Saturday, December 26, 2009

Schizophrenic Holiday Needs Separation

Christmas is a two-headed monster that doesn't think it is. The concerned observer can, however, witness at least two personalities at play that do not really acknowledge one another, yet occupy the same holiday. From one "personality" comes the high Christian commemoration of the Incarnation and birth of our Lord Jesus Christ. From the other comes the commercial "tsunami" of exchanging gifts with people in seemingly every social and relational direction. Each of these borrows terminology from each other, for such cross-pollination is inevitable given they occupy the same holiday space. However, I argue that they are very different "personalities" that are irreconcilable, thus making Christmas seem quite "schizophrenic" in practice, regardless of how much some may want them to be merely different aspects of one celebration.

On the one hand, there is the "Christmas" of commemoration. Arranging the calendar around the life and work of Christ, Christians start the year with the Advent and birth of our Lord and Savior Jesus of Nazareth. His Incarnation into a human fetus, conceived by the Holy Spirit and subsequent birth of the Virgin Mary in a stable at Bethlehem ("House of Bread") marks the beginning of both the Christian calendar and the execution of the Messiah's redemption. Indeed Matthew has summarized the meaning of Christmas with "Emmanuel, which means 'God with us'" (Matt 1:23). The great pinnacle of the story of redemption is in how God took on human flesh, stooped to the human condition, fully adopted humanity for himself, in order to rescue humanity from the curse of its own sin. Thus the carols, the hymns, the church services and biblical imagery of ubiquitous nativity scenes are ever appropriate to celebrate this chief of God's acts in history.

The timeless One entered time.
The ageless One became a newborn.
The all-sufficient One became dependent.
The all-powerful One became vulnerable.
The uncontainable One was constricted to a womb.
The One whom the universe cannot clothe...
...needed strips of cloth to stay warm.

Remembering this most radical of events in time is the stuff of the "Christmas" of commemoration. It is glorious. It is comforting. It is the catalyst and arena of worship.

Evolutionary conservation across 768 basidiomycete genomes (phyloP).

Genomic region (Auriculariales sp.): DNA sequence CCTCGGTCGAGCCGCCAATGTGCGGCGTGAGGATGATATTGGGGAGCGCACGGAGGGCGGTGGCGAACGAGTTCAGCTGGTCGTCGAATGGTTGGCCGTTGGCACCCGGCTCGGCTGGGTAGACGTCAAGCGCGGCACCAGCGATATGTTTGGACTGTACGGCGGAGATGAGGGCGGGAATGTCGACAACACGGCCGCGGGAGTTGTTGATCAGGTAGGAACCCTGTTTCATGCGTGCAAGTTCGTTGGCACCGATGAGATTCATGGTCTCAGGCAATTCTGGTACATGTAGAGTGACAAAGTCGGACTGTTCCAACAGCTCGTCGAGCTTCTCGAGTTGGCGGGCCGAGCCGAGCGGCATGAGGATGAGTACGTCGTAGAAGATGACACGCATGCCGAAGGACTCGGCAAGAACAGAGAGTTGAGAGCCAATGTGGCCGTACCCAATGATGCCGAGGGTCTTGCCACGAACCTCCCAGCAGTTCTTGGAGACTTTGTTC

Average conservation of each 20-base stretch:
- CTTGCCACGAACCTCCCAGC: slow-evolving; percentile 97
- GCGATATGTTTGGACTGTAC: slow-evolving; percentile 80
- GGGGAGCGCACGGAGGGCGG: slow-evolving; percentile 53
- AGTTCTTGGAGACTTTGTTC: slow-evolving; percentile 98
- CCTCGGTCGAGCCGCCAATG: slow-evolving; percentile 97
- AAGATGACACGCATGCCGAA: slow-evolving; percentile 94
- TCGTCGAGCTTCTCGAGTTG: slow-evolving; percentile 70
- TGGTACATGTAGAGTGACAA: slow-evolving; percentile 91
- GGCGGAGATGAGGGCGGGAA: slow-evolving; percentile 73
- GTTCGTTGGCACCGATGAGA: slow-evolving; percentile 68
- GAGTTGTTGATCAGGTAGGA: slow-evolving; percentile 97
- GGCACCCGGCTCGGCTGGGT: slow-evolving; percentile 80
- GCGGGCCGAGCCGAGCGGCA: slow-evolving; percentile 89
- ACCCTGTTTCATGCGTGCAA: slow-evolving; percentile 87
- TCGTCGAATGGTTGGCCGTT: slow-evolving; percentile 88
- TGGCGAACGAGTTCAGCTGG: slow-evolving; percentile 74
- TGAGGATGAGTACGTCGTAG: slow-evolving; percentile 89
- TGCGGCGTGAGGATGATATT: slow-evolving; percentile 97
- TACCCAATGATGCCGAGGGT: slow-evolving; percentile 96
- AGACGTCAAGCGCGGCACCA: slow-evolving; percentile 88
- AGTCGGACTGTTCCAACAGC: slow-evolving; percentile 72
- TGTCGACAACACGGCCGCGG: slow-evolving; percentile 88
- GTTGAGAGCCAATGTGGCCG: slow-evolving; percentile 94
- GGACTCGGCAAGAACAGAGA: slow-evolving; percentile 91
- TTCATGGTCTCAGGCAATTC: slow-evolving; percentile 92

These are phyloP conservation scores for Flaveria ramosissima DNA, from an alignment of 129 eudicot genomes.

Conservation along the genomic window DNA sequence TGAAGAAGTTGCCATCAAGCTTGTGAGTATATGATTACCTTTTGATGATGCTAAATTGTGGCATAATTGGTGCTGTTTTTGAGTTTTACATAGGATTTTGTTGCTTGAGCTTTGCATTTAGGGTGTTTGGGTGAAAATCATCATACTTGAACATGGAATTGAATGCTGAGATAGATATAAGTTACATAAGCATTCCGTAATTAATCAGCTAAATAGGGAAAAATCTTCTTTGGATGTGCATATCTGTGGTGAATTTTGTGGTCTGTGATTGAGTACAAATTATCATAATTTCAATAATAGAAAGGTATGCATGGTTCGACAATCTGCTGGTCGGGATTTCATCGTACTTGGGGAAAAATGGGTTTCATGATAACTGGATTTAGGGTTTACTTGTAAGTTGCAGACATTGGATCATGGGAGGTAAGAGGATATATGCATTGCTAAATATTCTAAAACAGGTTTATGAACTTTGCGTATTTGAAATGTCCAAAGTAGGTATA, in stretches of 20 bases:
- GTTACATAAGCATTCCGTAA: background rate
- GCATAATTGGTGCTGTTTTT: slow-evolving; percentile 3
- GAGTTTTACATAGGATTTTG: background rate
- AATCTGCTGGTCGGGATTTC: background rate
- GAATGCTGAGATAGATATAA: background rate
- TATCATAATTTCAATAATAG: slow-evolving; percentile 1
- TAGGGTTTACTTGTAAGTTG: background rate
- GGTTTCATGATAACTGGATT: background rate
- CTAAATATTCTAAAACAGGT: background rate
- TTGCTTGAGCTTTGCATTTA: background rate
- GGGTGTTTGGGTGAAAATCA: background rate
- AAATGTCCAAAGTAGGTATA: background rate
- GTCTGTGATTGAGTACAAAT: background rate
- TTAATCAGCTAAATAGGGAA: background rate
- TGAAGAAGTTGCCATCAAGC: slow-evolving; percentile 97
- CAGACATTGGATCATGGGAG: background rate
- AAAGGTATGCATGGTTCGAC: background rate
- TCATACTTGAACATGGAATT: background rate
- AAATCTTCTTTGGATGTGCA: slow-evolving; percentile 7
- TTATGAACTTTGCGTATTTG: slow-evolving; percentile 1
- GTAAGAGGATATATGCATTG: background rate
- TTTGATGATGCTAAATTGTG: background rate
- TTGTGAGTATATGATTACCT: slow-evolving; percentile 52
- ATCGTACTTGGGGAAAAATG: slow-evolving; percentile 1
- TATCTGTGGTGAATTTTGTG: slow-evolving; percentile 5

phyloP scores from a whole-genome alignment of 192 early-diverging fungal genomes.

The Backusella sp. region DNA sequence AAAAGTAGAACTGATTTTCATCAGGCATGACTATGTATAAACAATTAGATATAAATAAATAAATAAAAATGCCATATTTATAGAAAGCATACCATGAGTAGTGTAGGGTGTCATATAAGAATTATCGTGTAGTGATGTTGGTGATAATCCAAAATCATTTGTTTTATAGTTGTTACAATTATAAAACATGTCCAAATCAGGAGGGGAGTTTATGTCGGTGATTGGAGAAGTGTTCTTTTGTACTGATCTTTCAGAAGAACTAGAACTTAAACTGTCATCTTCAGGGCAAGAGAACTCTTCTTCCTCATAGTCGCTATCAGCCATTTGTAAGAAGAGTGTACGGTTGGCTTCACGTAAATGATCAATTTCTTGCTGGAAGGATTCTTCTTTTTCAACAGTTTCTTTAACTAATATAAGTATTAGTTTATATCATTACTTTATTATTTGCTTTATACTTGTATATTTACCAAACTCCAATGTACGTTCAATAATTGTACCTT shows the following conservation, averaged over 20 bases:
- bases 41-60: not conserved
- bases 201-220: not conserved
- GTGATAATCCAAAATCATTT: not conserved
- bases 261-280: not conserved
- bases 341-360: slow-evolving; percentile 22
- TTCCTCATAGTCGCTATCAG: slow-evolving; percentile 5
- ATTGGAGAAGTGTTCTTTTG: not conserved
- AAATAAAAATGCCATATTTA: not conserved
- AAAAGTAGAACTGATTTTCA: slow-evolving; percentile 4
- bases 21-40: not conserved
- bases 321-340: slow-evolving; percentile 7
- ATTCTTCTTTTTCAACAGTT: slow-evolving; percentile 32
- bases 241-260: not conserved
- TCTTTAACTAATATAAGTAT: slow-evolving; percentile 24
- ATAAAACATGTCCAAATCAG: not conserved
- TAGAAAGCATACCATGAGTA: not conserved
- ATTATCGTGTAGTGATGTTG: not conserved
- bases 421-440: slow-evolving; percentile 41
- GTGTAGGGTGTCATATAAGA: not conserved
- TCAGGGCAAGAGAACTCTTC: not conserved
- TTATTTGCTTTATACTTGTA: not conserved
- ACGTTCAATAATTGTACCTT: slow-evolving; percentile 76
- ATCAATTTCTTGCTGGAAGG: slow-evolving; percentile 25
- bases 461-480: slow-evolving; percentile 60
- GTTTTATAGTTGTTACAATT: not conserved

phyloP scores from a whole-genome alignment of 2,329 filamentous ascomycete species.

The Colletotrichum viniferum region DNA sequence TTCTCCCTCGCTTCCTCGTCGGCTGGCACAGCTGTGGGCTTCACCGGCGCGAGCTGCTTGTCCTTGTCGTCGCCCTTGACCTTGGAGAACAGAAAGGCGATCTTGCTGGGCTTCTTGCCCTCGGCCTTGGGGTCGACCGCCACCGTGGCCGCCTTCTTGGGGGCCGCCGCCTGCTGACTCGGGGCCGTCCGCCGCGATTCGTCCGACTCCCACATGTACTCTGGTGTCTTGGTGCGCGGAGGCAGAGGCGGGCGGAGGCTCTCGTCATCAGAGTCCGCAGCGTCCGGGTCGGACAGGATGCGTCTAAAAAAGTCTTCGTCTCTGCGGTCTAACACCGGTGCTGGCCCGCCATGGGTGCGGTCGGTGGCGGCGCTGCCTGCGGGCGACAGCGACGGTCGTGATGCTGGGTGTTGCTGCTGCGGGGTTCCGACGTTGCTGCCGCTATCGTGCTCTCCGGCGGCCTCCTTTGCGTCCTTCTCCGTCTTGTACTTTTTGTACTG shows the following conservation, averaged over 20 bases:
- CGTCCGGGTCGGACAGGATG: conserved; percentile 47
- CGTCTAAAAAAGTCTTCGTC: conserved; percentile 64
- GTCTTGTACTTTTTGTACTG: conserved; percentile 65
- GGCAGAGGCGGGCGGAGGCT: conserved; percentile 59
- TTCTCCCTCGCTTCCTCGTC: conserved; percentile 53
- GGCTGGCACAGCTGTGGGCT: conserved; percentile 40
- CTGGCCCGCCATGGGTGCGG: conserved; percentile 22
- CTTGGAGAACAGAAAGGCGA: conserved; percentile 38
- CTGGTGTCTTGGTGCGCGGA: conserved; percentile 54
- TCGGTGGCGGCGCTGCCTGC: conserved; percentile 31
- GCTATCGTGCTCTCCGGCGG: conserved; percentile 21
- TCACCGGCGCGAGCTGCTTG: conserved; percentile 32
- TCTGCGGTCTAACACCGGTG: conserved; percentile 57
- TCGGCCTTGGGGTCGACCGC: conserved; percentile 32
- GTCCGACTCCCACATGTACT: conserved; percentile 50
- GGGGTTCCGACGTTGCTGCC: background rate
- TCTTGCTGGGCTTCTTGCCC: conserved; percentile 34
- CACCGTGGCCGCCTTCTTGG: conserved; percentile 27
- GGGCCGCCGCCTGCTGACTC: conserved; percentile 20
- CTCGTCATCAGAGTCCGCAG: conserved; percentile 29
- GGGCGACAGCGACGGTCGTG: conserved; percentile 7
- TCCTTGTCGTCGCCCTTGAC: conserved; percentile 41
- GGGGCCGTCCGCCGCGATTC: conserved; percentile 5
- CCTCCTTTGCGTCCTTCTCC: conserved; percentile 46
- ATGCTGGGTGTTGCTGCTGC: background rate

On the other hand, there is also the "Christmas" of consumerism. Arranging the commercial calendar around this annual gift exchange, retailers have every expectation of "reaping a harvest" during this time. This has given rise to even the naming of the day following Thanksgiving "Black Friday," suggesting that businesses enjoy a sales boost that will put them "in the black" for the year. The attachment of gift giving among people to the biblical stories of wise men bringing gifts to the baby Jesus, or even alluding to Christ as our "gift" ("For unto us a child is born; unto us a son is given" - Isa 9:6) have long since been brushed aside. Now the occasion is summed up completely in the oft repeated question to children, "What do you want for Christmas?" So pervasive is this collective assumption regarding the buying of gifts for all who one knows, that it produces it's own sense of cultural shame.

Anyone with an inkling of social reciprocity will spend money on gifts for as many in the address book that can reasonably be contacted - goes the belief. This has given rise to the office gift exchange, the sending of gifts to distant relatives and any other friends that one desires NOT to insult. In an ironic reversal of the legacy of St. Nicholas, the poor are not so much cared for by anonymous benefactors, but are instead shamed for failing to participate more fully in the festival of "give more gifts." Limited resources are a curse showcased by limited engagement in the "buying/giving" festival, constituting a perceived affront to acquaintances and loved ones in every social/relational direction. Christmas Day is then transformed into an occasion of guilt for having bought so little for those that you otherwise care deeply about. Therefore, the great American exchange of materials seems rather disconnected from the Christian holiday that uses the same label and date on the calendar. A separate holiday should be invented for this annual ritual that can be clearly differentiated from the commemoration of the birth of Christ (i.e. Christmas).

For this reason, I would like to propose a second holiday be instituted for this specific purpose: the festival of Tribuo Magis Munia (Latin for "give more gifts"). Certainly some etymological progression can take place to help this roll off the tongue better (i.e. "Christ's Masse" developing to "Christmas"). Nevertheless, the other "personality" within the calendar date called "Christmas" must be excised from "Christ's Mass." In our consumer driven free-market economy, it is unlikely that the festival of "give more gifts" could be caused to dissipate, reversing 200 years of "religious capitalism." Therefore, it would seem more realistic to simply give it its own name (even if it cannot be assigned a different date). This could offer people the opportunity to celebrate Christmas fully without having to engage the consumerist festival if they choose not to. Tribuo Magis Munia could then be a matter of persona choice, and even enjoy the secularizing influence felt in the rest of western cultural as well.